Rving is one of the best experiences you could have in life. Driving through open roads with breathtaking scenery. Bonding with nature in the wild. Watching a night sky full of stars from a distant location. What’s there not to like?
But, your RVing experience can only be as good as you make it out to be. And, hiring the vehicle is without a doubt one of the most crucial decisions you’ll have to make.
This may not be a problem for experienced RVers, but it’s definitely going to be a challenge for a beginner.
In this guide, we will share valuable tips that will help you pick an RV like a pro. Whether you’re looking for a compact option for a solo trip or a more diverse vehicle for you and your significant other, these tips will help you make the right decision.
1. Understand The Different Types Of RVs
Recreational vehicles come in different types and sizes. It’s critical to understand the difference between them in order to choose the right RV that aligns with your needs.
a. Class A
Class A RVs are the perfect option for anyone who values luxury. These recreational vehicles look like coaches. They have virtually everything you could think of, from spacious lounges to cozy dining areas and bathrooms.
Due to their spacious design, class A RVs also make a decent option for anyone with a relatively big family that wants comfort while on the road. They are also great for groups of friends.
For all their benefits, class A RVs also come with several drawbacks that you need to know. These vehicles are usually large, which makes driving them a complete nightmare, especially to newbies. They are also relatively expensive.
Therefore, unless you have some experience as a coach driver, we’d urge you to consider the other alternatives.
b. Class B
Also known as van conversions or camper vans, Class B RVs are smaller in size and easy to get used to. They’re essentially a van with slight modifications to make them habitable.
Class B RVs are good for solo and couple trips. The amenities included are pretty basic, and the space is limited, but they’re affordable and easy to drive and park.
c. Class C
Class C is the middle ground between A and B. The vehicles are designed to deliver the maneuverability of Class B while attempting to offer as much space as Class A. Of course, they’re not as spacious as coaches, but they’re definitely cozier than camper vans.
Who’s Class C best for? First-time RVers who value some space but don’t want the headache of driving and parking huge vehicles.
d. Towable travel trailer
A great option if you want to take your truck with you. You’ll simply hire a trailer and attach it to your truck, then drive off to the campsite of your choice.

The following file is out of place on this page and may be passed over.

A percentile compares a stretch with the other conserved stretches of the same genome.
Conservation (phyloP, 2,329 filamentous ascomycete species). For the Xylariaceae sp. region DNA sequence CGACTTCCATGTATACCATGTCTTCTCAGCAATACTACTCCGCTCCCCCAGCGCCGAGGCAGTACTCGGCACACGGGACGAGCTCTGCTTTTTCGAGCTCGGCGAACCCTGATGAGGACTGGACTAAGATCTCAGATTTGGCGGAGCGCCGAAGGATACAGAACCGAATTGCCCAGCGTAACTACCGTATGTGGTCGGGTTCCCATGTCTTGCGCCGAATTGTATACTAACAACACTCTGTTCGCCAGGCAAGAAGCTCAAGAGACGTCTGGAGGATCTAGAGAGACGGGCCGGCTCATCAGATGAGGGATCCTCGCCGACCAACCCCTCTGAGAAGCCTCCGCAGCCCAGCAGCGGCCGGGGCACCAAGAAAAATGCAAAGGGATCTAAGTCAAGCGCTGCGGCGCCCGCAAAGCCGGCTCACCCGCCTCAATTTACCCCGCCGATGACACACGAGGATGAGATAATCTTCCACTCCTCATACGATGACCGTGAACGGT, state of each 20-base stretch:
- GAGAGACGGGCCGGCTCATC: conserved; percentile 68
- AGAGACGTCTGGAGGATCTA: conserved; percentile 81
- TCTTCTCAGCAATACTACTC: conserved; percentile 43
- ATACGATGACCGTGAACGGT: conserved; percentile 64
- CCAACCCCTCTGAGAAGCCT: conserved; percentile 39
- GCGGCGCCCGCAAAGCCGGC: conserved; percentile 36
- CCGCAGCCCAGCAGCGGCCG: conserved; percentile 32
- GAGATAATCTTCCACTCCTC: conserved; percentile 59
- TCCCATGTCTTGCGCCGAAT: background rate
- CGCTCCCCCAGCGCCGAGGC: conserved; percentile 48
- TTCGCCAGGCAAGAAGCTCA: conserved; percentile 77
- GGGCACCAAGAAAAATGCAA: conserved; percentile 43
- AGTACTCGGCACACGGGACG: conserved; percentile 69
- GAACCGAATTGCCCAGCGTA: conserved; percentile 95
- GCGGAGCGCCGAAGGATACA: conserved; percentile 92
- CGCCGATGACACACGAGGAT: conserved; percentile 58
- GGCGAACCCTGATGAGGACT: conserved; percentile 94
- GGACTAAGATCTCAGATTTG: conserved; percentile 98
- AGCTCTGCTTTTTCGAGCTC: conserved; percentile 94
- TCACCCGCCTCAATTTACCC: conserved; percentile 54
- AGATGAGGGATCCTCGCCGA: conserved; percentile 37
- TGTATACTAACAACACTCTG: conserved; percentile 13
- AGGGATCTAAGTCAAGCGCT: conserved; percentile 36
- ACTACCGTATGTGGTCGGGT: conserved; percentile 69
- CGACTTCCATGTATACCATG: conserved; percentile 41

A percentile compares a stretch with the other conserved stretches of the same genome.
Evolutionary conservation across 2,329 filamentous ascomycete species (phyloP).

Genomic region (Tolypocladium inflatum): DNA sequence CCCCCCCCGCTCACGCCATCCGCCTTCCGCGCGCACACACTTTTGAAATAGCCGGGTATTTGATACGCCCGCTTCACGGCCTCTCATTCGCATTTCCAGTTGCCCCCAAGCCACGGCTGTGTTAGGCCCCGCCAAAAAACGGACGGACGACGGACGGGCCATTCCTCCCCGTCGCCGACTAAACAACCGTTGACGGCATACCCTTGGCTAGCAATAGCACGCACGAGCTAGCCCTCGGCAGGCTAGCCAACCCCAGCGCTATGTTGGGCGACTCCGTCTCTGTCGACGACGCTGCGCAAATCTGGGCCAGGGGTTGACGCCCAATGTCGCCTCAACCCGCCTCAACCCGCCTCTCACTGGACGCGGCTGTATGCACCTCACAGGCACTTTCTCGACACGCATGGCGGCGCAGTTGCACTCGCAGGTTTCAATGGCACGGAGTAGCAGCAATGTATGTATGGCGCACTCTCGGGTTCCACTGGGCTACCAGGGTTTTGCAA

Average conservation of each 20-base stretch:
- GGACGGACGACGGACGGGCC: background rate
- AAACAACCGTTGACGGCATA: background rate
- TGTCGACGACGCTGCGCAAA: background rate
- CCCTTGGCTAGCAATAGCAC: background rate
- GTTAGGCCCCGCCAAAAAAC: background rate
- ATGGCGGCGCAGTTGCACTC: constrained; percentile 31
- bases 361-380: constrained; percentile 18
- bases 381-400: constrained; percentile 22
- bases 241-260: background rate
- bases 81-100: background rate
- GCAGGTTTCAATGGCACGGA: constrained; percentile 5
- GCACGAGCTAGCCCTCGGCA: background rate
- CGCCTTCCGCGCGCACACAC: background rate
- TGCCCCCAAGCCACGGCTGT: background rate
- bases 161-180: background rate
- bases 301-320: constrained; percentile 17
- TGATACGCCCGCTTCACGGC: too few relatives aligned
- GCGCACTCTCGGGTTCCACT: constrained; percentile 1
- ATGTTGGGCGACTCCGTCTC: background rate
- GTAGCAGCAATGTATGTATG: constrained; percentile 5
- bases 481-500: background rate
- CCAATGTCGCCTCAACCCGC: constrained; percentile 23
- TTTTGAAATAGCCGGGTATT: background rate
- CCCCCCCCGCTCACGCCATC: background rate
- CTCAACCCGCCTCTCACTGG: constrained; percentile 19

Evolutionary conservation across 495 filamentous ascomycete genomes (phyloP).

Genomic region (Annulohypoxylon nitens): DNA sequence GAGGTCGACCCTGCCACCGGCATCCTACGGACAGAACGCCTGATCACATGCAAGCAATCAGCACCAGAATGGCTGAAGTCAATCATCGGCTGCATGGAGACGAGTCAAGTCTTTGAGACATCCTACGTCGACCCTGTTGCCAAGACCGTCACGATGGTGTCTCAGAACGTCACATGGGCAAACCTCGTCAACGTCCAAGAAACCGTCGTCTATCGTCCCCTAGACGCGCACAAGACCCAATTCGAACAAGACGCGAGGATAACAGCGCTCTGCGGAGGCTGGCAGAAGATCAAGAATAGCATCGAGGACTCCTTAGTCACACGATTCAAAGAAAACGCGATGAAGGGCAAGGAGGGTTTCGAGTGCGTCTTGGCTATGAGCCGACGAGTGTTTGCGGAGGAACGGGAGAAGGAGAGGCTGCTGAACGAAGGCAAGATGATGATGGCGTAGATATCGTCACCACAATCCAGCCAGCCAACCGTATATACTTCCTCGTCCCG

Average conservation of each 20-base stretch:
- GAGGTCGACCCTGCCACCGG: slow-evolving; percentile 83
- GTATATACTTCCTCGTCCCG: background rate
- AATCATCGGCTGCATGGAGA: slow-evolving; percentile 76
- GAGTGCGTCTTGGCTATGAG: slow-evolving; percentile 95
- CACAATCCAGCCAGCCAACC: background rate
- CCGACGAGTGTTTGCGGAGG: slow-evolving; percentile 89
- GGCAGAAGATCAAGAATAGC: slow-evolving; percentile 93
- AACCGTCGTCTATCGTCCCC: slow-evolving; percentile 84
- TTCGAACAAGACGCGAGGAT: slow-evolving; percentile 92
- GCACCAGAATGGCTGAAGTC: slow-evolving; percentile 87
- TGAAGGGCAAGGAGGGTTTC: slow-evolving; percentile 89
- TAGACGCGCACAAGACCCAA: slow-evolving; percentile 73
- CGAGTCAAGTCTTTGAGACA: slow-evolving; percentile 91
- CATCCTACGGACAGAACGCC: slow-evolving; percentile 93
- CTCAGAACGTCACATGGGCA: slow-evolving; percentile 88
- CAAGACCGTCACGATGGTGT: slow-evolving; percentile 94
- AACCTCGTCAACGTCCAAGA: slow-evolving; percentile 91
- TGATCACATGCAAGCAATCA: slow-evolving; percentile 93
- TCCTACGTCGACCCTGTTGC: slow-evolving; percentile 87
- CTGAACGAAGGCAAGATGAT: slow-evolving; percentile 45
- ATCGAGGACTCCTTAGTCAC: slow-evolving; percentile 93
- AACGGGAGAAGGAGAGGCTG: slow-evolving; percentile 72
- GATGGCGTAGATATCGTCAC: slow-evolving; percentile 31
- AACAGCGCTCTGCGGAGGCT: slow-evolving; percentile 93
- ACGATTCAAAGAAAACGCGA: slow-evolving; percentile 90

The beauty of towable travel trailers is they come in a wide variety of sizes. The quality of amenities depends on the size of the trailer you’ve hired. This shouldn’t tempt you to go for the biggest trailer you can find, though. Consider the power of your truck first.
2. Learn The RV Rental Costs
RV rental prices vary depending on the size of the vehicle and the amenities included. Obviously, a large and well-furnished RV will cost more than a smaller basic van.
Prices are also influenced by demand.
Besides the daily rate, some renters may also charge you a per-mile rate. This rate kicks in if you exceed a given mile. Ask the renter if they have such a policy before hiring the RV. If they do, plan your trip accurately to avoid unnecessary expenses. Alternatively, find a renter that doesn’t charge per mile rates.
Other costs include a down payment and maybe an RV insurance cover. Cancellation fees and additional penalties may also apply.
3. Know Where To Rent RVs
There are many RV rental companies on the market. As you can expect, the quality of services offered varies widely. Ideally, you should find a good source of RVing information and vet the different companies available. This should help you make a more informed decision based on the advice of experienced RVers.
4. Is Your Pet Coming Along?
You should know that some RV renters have strong policies against pets. And the ones that allow pets usually have lots of restrictions. Some may even charge an extra fee for bringing your canine friend along for the trip.
Check the pet policy of the specific renter you’re dealing with if you intend to RV with your dog.
5. Practice Parking
Many beginners make the mistake of assuming RVs are no different from their usual cars. This assumption can lead to costly and possibly fatal errors on the road.
Before embarking on the trip, take some time to practice driving and parking the RV. Remember, these vehicles are wider and longer, so they’ll definitely pose new challenges.
RVs provide an excellent opportunity to explore new areas and make lifetime memories by yourself and with friends. Use the above tips to pick the right vehicle, and don’t forget to plan your trip in advance.